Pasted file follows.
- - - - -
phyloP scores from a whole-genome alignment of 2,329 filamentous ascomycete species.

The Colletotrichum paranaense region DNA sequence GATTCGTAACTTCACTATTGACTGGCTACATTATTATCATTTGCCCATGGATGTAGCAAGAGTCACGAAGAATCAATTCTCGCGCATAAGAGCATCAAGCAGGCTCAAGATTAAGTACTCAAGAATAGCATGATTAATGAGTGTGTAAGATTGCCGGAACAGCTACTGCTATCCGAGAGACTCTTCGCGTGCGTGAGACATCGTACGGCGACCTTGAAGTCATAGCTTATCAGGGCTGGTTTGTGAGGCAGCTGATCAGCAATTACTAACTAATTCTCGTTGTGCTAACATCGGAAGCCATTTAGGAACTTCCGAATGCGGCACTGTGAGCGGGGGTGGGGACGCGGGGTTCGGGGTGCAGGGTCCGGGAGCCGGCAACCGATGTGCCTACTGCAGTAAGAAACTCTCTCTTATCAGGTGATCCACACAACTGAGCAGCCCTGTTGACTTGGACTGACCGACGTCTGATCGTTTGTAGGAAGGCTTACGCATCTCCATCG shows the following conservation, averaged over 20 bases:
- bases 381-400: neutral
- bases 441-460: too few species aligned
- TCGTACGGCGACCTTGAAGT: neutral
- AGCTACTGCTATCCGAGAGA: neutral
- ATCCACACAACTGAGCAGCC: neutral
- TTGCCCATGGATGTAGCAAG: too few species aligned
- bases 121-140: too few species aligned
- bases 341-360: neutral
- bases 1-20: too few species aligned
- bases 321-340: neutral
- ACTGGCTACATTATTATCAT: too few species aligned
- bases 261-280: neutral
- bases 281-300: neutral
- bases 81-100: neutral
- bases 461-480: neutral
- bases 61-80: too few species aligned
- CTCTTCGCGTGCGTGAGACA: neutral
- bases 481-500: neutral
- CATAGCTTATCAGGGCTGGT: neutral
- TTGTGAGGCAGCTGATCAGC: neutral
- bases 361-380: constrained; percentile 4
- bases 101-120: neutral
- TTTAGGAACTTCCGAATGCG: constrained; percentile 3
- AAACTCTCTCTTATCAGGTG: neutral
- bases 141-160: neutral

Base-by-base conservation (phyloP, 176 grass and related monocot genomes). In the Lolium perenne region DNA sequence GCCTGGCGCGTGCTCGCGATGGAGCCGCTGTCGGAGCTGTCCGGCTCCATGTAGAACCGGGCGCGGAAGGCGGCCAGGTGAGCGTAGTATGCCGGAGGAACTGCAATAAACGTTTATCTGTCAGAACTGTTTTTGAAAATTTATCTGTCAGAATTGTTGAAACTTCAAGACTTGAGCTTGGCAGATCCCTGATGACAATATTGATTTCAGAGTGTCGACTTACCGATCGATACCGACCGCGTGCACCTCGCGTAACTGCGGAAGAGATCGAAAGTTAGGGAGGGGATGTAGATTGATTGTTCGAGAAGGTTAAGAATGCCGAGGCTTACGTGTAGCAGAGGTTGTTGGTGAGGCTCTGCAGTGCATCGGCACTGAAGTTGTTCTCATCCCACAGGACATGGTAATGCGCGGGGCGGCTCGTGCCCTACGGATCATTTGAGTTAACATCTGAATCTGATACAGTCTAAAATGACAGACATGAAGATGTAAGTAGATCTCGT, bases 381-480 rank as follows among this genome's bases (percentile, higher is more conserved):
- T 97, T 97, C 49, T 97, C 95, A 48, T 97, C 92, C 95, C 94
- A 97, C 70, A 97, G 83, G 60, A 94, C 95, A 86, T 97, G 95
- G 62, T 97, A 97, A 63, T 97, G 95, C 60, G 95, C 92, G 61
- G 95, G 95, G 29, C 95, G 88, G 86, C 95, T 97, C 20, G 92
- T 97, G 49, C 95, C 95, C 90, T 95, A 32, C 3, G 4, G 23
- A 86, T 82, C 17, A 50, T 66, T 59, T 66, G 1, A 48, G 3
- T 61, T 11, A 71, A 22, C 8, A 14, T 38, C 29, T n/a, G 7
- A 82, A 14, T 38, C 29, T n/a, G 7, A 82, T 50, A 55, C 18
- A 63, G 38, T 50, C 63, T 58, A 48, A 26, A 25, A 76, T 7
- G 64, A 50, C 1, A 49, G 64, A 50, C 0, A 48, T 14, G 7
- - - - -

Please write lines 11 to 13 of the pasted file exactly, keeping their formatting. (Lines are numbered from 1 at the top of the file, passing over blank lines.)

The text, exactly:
- bases 1-20: too few species aligned
- bases 321-340: neutral
- ACTGGCTACATTATTATCAT: too few species aligned